Nearly two-thirds of all complaints made to FRSB members were generated by just 15 charities, according to the Fundraising Regulator’s most recent annual complaints report.
According to the Fundraising Standards Board Complaints Report 2016, published by the soon-to-be-defunct Fundraising Regulator today, some 62 per cent of the 66,814 complaints received by its members in the last 12 months were generated by just 15 member charities.
Charity fundraising complaints to the FRSB as a whole rose by 6 per cent in the last year compared on a like-for-like basis with the results from the 2015 annual report. The 66,814 complaints were made across all fundraising methods.
The above data included almost 12,000 complaints that were “logged by charities that reported to the FRSB for the first time” in the last financial year.
The most complained-about fundraising channels in 2016 were: addressed mail, which received 27,089 complaints; telephone fundraising, which received 13,322 complaints, and doorstep face-to-face which received 8,497 individual complaints.
According to the FRSB there was a 65 per surge in the number of complaints about telephone fundraising, “despite many charities having either stopped or cut back their telephone fundraising during the year”.
As a whole, the FRSB found that so-called ‘major’ and ‘large’ charities – those with incomes of over £10m and between £1m and £10m respectively – accounted for around 95 per cent of the total fundraising volume share and a similar proportion of complaints.
Nine out of ten small charities recorded no complaints about their fundraising activities in the last financial year. Micro-charities – those with incomes of under £10,000 – accounted for around 0.04 per cent of total fundraising volume.
The FRSB also found that more than a third of all complaints were attributed to “a general dislike of a fundraising technique”. This was “particularly prominent for phone calls, but also a notable concern for gaming (eg lotteries) and SMS fundraising”.
Other reasons given for raising a complaint were “poor use of data, execution or fulfilment of the campaign and the frequency of approaches” received by the public.
Of the over 60,000 complaints received by the FRSB, the vast majority were resolved by the charities themselves. Only 28 complaints were escalated beyond the first stage of the FRSB’s complaints process, with only a further seven going on to the third and final stage of the process. Of those seven complaints which reached the FRSB’s independent board, four were upheld.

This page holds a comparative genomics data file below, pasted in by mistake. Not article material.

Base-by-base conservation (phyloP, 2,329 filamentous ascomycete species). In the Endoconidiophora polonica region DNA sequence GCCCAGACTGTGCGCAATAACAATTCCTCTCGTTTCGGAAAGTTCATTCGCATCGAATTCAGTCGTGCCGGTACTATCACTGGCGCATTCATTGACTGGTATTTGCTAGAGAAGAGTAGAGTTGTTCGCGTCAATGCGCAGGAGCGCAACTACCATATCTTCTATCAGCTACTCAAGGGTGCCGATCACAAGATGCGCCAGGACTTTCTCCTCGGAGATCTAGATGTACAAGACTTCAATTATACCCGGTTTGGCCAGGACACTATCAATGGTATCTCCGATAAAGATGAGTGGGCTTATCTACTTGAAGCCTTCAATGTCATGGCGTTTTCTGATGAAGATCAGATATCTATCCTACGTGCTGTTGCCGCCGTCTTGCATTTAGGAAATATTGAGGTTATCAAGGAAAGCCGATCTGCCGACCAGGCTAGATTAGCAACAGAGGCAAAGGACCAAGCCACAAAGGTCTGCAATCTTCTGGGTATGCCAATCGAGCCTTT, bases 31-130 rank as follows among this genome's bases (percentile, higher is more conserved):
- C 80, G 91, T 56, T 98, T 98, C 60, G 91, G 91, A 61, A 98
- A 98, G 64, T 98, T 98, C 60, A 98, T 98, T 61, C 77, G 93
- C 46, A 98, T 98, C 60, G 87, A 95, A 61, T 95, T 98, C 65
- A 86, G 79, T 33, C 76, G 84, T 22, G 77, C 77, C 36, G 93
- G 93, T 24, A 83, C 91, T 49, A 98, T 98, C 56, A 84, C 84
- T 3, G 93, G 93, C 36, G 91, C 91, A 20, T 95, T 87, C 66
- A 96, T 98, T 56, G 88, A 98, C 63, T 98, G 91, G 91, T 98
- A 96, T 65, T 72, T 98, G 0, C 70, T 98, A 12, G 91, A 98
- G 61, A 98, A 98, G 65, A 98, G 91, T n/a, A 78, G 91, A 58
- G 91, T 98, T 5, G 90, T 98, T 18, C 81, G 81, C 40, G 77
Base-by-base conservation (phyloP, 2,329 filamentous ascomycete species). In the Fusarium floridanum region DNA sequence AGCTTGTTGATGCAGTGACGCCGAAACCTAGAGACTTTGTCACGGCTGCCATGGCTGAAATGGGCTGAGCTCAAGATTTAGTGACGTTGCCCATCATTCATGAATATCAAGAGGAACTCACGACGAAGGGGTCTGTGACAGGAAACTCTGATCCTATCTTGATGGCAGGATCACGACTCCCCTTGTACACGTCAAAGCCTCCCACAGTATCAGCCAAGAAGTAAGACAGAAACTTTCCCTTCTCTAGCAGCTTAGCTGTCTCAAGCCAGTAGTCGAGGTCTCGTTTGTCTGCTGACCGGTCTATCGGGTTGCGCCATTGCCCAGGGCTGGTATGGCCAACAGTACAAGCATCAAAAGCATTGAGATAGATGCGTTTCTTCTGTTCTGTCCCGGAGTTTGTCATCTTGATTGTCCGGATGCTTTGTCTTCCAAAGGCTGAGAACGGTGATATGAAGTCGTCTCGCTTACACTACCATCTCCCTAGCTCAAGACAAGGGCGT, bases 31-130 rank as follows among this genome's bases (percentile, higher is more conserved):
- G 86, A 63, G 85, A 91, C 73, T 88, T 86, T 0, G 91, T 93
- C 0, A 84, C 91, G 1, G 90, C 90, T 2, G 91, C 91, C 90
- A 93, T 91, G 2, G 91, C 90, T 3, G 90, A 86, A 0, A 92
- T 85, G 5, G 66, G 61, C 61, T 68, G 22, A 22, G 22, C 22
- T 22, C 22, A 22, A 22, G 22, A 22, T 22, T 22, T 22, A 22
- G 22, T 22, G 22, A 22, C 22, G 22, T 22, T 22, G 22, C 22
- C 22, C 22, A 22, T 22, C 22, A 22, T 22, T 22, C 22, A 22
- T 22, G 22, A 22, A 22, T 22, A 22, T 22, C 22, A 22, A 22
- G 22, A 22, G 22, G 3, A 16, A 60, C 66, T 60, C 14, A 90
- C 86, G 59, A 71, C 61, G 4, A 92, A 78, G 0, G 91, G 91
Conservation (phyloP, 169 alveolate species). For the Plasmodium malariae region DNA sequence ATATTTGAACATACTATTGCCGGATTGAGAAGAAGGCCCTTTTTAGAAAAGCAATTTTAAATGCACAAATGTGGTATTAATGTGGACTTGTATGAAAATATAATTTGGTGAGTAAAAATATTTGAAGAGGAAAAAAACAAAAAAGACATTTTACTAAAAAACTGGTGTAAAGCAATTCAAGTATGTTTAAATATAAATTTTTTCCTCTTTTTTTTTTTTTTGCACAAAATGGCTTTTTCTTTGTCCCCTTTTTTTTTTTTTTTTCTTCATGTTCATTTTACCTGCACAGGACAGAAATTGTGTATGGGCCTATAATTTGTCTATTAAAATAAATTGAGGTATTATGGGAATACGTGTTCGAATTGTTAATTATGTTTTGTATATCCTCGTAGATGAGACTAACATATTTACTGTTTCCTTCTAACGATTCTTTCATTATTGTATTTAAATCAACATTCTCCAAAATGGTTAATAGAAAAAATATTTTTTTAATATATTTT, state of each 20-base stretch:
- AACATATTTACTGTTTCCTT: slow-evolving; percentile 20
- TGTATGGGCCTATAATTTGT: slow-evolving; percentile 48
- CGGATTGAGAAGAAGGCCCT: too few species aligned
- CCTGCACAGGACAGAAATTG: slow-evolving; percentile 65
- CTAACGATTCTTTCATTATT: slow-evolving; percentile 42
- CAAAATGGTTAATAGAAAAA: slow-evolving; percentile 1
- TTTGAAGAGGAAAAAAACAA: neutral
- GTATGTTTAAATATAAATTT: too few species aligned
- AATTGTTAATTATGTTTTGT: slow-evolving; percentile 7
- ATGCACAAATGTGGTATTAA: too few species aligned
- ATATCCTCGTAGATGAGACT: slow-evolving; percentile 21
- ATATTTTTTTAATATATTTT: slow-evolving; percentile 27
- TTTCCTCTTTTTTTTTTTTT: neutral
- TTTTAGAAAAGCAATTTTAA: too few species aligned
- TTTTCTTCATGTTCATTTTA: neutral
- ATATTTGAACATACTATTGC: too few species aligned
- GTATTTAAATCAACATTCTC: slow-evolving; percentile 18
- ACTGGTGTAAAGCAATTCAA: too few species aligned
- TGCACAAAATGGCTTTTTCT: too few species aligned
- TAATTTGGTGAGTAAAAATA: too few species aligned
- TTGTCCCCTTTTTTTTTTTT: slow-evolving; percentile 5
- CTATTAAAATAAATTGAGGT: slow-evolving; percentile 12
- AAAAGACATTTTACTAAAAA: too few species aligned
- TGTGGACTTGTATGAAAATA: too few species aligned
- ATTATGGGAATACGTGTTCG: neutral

Commenting on the findings in the report, Andrew Hind, chair of the FRSB, said: “2015 was a turning point in the relationship between charities and the UK public.
“During the year, the sector made many improvements to fundraising standards and a new regulatory structure is to be launched later this week.
“But in the end, charity fundraising will only achieve its potential and public trust be fully restored if charities ensure that their future fundraising is undertaken in a way which always commands the respect and approval of their supporters and the general public.”
The 2016 report is the last time the FRSB will publish an annual complaints report. Its role as the regulator of fundraising is to be taken over by the new Fundraising Regulator, which will officially take over from the FRSB on Thursday.
Stephen Dunmore, interim chief executive of the Fundraising Regulator, said: “Complaint monitoring is an important analytical tool to help regulators and fundraising practitioners alike understand where public concerns lie.
“As we pick up the reins for regulating charity fundraising later this week, we recognise the critical importance of identifying and addressing concerns from the public. This will remain a key focus for self-regulation of fundraising. Without that overview, charities cannot rebuild public confidence in their work and restore trust in the way that essential funds are raised.”
Peter Lewis, chief executive of the Institute of Fundraising, said: “2015 was a difficult year for fundraising and in response we have seen the sector taking rapid action to address the public concerns which came to light. These actions – a stronger Code of Fundraising Practice, more engagement with supporters to check how they want to be contacted, reviewing and improving fundraising practices, and supporting the set-up of a new, better resourced Fundraising Regulator – have set the sector on the right path.
“At the IoF, as part of our anticipated merger with the PFRA, we are about to launch a new service to help our members comply with the Code, and are further developing our extensive training programme to help raise fundraising standards further.
“It is also important to note that figures for the last year show that existing donors are choosing to continue to support the causes they care about.”